Sustainability Roundup - December 2016

December 12, 2016
By Adriana Salazar

Explore our December 2016 sustainability and CSR roundup for the news that have caught our attention, and the topics that have been keeping us busy on the blog:

1. Sustainability Reporting in Stock Exchanges ‘Comes of Age’

As many as 21 stock exchanges across the world could introduce sustainability reporting standards in the coming months. They would join the 17 exchanges that currently recommend listed companies to report on environmental, social and governance (ESG) issues — going a step further by providing model guidance to participating companies. > Read more

2. “We’ll always have Paris”

For an in-depth and high-quality analysis of COP22 and its outcomes, this insightful recap by the Heinrich Boll Foundation (a German, legally independent political foundation affiliated with the German Green Party), gives you an overview and analysis of the key takeaways from the conference and the state of global climate negotiations. > Go to Source

3. 5 Key Takeaways from COP22

For those in need of quick and to the point insights, Oxfam International’s 5 key takeaways from COP22 cover the basics. > Read more

4. [Report] Consequences of Inaction and Resource Scarcity – Policy Perspectives

Several major long-term trends shape the potential for economic growth around the world. The continued depletion of natural capital features prominently among these trends, manifesting itself through environmental pollution, the emission of greenhouse gases (GHGs) that contribute to climate change and continued dependence on increasingly scarce natural resources. Further degradation of the environment and natural capital can compromise prospects for future economic growth and human well-being. This recent OECD report aims to identify how feedback from poor environmental quality, climatic change and resource scarcity affect economic growth, and how policies may alter this.  > Go to source

5.  [Report] The Crisis of Corporate Sustainability

According to Analyst Firm Verdantix, “The big news of a successful agreement at COP21 in Paris has obscured an unpleasant reality for most corporate sustainability officers: by and large, corporate sustainability is at a standstill. Some firms have hoovered up as many short-term wins as possible and find themselves unable or unwilling to go further”. This report, available on the Verdantix site for a limited period of time, aims to help all parties who have a stake in corporate sustainability understand why we have reached this point, and map out the road ahead. > Read more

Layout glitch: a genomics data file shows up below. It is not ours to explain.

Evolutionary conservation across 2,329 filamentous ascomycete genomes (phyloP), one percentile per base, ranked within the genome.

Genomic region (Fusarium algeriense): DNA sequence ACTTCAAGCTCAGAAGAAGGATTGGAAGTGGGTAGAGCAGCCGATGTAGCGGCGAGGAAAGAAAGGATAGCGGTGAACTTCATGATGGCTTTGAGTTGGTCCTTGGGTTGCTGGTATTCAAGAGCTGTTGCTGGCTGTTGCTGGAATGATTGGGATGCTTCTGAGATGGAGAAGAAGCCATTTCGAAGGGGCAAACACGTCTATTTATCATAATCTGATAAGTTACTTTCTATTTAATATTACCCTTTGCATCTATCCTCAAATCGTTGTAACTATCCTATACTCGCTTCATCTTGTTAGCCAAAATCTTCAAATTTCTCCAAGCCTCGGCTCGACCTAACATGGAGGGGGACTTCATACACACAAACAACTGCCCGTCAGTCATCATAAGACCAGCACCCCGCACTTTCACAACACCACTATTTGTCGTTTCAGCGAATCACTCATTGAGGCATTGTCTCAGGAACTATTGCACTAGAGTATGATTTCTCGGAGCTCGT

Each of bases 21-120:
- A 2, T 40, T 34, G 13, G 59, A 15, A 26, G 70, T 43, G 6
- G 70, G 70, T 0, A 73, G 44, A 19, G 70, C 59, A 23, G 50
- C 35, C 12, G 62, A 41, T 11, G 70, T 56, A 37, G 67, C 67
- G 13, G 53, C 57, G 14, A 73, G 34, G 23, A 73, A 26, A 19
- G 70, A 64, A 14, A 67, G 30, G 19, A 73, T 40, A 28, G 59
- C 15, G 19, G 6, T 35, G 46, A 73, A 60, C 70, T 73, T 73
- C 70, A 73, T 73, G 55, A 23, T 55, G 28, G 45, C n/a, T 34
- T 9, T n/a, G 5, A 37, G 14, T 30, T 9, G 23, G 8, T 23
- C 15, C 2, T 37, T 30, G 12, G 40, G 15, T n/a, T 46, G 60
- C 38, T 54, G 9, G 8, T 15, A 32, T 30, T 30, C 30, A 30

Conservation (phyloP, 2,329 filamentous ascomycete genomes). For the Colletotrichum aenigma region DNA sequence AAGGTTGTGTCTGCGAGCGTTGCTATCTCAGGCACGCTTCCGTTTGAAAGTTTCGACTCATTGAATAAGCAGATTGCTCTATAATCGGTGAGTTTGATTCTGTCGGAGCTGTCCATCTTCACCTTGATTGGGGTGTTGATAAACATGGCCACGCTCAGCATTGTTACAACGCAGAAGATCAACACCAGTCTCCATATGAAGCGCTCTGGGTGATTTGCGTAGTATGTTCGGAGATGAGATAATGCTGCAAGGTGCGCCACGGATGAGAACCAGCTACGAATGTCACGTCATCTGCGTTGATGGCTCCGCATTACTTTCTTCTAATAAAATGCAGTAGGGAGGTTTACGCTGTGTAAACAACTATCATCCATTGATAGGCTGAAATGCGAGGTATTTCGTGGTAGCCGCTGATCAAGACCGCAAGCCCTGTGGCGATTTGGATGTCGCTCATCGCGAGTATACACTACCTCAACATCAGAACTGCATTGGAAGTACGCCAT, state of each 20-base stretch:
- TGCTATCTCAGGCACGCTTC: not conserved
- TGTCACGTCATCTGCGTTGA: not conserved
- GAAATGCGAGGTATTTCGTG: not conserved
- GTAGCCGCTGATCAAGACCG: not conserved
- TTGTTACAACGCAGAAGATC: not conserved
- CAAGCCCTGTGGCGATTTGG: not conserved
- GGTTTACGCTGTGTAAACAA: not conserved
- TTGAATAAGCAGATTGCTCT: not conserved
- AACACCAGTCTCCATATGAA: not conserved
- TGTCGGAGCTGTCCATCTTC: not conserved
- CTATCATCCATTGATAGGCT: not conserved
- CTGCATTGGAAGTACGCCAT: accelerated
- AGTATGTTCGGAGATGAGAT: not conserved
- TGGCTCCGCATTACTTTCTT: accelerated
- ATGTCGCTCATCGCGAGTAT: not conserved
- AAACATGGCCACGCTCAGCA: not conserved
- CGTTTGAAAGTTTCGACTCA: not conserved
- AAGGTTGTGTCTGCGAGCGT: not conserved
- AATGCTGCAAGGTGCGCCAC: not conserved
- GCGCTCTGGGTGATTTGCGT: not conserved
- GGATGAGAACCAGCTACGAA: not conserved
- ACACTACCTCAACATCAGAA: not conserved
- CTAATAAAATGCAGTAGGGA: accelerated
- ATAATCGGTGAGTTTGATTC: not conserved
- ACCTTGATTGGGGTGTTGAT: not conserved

On November 22, 2016, the EU Council, European Commission and European Parliament reached a final agreement on a conflict minerals regulation. This new development is a follow-up to the agreement on a proposed framework that was announced in June 2016. The announced regulation will require EU smelters, refiners and direct importers of tin, tantalum, tungsten and gold (3TG) into the EU to conduct due diligence using the OECD Guidance framework if they are sourcing from conflict-affected and high-risk areas anywhere in the world. 

On October 28, 2016, the EPA Administrator signed the final Hazardous Waste Generator Improvements Rule. The rule was published in the Federal Register on November 28, 2016. It revises the hazardous waste generator regulations by making them easier to understand and providing greater flexibility in how hazardous waste is managed, the EPA says. The revisions aim to enhance the safety of facilities that create hazardous waste and the response capabilities of emergency responders by improving risk communication.

8. Dakota Access Pipeline: US Denies Key Permit, a Win for Standing Rock Protesters

After a months-long campaign lead by the Standing Rock Sioux tribe (North Dakota) against the pipeline, the Army Corps of Engineers will not grant the permit for the Dakota Access pipeline to drill under the Missouri river, the army announced on Sunday, handing a major victory to the Standing Rock Sioux tribe. Opponents of the pipeline hold that the project threatens sacred native lands and could contaminate their water supply from the Missouri river, which is the longest river in North America.  > Read more

9. Top Business Risks are Sustainability Risks

“Some see sustainability as a risk (…); Many seem to pigeonhole it as irrelevant, not seeing the risk (nor the opportunity for that matter) that inattention brings. But being single-minded and ignoring sustainability risks leaves a business’ risk exposure wide open”. This PwC blog post takes a look at the overlap between medium term business risks and sustainability issues. Did you know that in the World Economic Forum’s Global Risks Report 2016 the top five long-term risks (both impact and likelihood) are all sustainability risks?  > Read more


10. Shell Considering Linking Executive Bonuses to GHG Emissions Management

Coming off a string of apparent strides toward recognizing the benefits of sustainability – including ratifying a shareholder resolution that commits the company to investing in a low-carbon future, earning a place on the Dow Jones Sustainability Index (DJSI),  Royal Dutch Shell told Reuters last week it plans to continue its efforts to reduce its carbon footprint by linking part of its executive bonuses to greenhouse gas emissions and conducting more active screening of future investments.  > Read more

As always, we’ll see you in a month for more sustainability and CSR updates.